For the first time in many months we have experienced follow-up rain in Central Western NSW.. It will, however, take some substantial rainfall to lift some of our rivers from their currently woeful conditions.
Several rivers are in shut-down mode, with fish barely surviving in stagnating conditions. In other rivers, such as the Darling, fish are still being caught. Unfortunately, it is mainly by the meat-hunters who seem to be targeting substantial fish populations trapped in large pools along the river.
It has given some of us hope, however, to hear of anglers taking fish from such pools and releasing them above weirs where there is currently more water to be found.
Unless we have some good rainfall, one would expect our rivers to remain the same through April. The pick of the rivers to fish this month will more than likely be the Macquarie River from Narromine to the Burrendong Dam wall. There should still be some water in the river and the local cod population should be receptive to well-presented lures and baits.
Many anglers may have seen helicopter television footage of the Darling River on news reports. At the time of writing the river is still looking very sad. There is still some reasonable water trapped above the weir at Bourke but below this point the river has been relegated to a series of pools scattered along the river bed.
Anglers working the river are taking some good fish on mainly lures. There have been golden perch to 2kg and Murray cod to 20kg reported. The fish are competing strongly for food at the moment and therefore make an easy target for lure and bait anglers. Everyone is urged to release fish they don’t intend eating.
Meteorologists have suggested that lower ocean temperatures of late could mean a break in the El Nino cycle is not too far away. One would hope this translates into some good rainfall and a flowing Darling River next month. Let’s all keep our fingers crossed.
The Lachlan River has dropped substantially following the end of irrigation season. Further downstream, in the Hillston area, the river has been depressingly low for some time now. The fish consequently have been subdued for several months. Ray Richards, of Hillston, has reported taking a few silver perch and the occasional golden perch, mainly on worms, but there has not been much else to report.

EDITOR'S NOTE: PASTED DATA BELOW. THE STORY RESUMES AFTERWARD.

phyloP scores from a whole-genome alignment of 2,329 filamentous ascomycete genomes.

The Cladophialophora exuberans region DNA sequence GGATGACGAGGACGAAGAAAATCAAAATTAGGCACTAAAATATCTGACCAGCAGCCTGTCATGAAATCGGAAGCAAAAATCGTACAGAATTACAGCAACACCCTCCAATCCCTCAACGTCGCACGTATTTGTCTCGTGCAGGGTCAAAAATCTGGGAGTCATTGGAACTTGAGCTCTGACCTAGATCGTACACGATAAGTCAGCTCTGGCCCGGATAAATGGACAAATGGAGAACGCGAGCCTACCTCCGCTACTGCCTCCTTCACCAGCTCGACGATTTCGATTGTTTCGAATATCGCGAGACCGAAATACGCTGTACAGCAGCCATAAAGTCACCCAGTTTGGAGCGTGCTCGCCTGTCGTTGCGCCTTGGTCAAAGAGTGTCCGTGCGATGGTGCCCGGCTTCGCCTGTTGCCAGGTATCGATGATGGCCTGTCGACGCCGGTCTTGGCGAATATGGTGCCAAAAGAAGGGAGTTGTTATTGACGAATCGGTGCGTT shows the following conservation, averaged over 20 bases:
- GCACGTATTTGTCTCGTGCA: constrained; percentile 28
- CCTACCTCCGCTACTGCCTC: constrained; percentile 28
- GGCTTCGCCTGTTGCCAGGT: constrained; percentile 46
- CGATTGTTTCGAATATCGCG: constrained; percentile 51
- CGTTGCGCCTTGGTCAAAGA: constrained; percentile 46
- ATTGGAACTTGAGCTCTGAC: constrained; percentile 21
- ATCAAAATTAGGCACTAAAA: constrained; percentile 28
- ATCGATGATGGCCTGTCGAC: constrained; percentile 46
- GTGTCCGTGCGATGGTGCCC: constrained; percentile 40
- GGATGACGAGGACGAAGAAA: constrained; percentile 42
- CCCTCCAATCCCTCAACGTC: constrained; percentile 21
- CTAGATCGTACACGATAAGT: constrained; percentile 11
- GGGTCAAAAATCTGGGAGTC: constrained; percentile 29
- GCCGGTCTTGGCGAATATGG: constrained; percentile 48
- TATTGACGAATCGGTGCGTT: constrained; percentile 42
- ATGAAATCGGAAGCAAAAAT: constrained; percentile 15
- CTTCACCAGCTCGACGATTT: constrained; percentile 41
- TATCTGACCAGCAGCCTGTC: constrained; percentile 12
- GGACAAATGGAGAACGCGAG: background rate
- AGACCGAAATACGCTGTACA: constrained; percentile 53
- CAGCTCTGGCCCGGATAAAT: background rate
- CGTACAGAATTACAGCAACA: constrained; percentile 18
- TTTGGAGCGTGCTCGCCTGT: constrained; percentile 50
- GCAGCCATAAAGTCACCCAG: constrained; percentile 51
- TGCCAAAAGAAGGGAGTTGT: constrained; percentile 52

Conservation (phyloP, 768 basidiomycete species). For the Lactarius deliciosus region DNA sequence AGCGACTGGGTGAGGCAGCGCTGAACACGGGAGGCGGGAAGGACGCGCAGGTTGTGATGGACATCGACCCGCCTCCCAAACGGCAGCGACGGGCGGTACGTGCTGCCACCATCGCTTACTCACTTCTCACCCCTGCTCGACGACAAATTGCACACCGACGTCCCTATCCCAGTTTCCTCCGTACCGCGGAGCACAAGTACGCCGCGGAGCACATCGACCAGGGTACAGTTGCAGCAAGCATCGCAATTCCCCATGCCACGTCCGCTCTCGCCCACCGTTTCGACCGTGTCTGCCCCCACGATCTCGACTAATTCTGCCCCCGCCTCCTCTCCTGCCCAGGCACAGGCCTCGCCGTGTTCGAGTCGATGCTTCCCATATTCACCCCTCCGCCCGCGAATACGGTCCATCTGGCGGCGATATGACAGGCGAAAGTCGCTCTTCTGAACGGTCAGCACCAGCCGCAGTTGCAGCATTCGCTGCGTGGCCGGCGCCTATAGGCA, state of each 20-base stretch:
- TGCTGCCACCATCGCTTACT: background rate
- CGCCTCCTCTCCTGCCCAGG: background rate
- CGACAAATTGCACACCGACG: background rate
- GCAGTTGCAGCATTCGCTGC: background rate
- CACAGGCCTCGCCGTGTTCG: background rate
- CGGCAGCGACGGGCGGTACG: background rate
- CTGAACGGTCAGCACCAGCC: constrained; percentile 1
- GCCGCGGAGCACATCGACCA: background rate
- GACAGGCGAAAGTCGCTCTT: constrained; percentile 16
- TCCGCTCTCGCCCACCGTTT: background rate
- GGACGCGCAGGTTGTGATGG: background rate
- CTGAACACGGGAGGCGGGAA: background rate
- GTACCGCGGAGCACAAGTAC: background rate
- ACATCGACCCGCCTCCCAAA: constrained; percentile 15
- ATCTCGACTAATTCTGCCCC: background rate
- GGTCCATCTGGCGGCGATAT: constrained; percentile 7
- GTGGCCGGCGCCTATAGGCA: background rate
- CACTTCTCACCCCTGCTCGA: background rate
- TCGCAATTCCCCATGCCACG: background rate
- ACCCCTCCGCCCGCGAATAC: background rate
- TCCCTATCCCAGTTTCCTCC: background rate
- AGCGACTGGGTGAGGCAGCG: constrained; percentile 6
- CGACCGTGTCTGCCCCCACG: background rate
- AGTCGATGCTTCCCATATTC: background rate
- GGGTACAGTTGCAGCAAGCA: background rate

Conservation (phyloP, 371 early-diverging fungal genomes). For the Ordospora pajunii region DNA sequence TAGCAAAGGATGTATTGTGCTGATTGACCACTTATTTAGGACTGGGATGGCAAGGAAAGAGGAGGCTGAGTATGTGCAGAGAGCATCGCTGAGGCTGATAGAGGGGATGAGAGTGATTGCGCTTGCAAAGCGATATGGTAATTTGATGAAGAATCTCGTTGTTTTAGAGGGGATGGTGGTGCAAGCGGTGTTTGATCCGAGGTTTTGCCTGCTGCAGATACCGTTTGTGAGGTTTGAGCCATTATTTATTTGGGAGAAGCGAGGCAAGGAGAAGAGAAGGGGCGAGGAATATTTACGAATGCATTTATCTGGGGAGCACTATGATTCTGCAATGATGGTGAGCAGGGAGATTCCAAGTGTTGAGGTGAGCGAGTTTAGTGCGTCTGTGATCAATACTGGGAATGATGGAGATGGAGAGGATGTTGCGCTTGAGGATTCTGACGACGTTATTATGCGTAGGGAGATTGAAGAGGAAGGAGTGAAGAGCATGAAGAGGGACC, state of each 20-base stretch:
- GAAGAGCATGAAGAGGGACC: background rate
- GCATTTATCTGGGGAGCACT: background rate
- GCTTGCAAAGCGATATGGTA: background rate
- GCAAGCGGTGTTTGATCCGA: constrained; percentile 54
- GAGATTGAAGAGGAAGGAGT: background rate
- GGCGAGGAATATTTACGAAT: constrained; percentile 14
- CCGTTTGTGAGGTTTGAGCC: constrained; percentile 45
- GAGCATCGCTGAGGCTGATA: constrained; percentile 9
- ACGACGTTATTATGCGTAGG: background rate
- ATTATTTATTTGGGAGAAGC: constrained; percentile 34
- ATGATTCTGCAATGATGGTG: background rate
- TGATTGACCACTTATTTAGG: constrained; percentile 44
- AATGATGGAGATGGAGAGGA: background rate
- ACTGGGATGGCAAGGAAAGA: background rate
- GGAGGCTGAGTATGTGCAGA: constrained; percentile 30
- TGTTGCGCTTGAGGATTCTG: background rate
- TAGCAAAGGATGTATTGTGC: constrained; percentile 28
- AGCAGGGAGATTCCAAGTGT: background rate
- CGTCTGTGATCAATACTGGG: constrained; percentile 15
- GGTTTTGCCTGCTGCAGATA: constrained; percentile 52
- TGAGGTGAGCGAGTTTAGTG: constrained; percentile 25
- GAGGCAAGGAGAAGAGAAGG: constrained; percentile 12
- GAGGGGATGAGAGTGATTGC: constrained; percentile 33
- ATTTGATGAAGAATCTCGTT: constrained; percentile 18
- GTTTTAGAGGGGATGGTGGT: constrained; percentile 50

One would expect the river to remain low until we receive some decent rainfall, so the immediate outlook is not that promising. However, with a low, clearing river and the onset of Winter not far away, anglers might encounter some increased activity from the resident native fish.
Lures and baits of worm, shrimps and yabbies should produce a few fish.
The Macquarie River has dropped following the cessation of irrigating season. The waters have started to clear and the water temperatures have risen somewhat (due to less cold dam water being pumped into the system), producing increased activity from the local Murray cod. Anglers have used lures and bait to take cod up to 10kg. Large deep-diving lures in darker colours have accounted for a lot of fish. On the bait scene, grubs still seem to be the best-performing bait.
The river will more than likely remain low this month. Targeting the deeper sections with the above-mentioned techniques should produce fish. This month the cod tend to become more aggressive. With this in mind, fish your lures accordingly and don’t overlook the surface options of an evening.
The lack of water in the Darling River has resulted in large fish populations surviving in small bodies of water. A similar situation is currently the case in Wyangala dam, where fish stocks are residing in a small volume of water.
The fish are behaving quite aggressively, more than likely due to a lack of food for the compressed fish population and are becoming easy targets for anglers fishing the waterway. At times like these we really do need to remember the old saying, “Limit your kill, don’t kill your limit.”
Photo Caption List:
The author recently took the opportunity to test some soft plastics on the Lachlan River natives around Forbes. The natives may have been a bit quiet but the carp weren’t shy in taking these offerings.
There have been some big cod coming out of the small pockets of water we call the Darling River at the present. This one, held by the author, was taken earlier in the year by Darren Haymen of Bourke on a Knol’s deep-diver.Reads: 535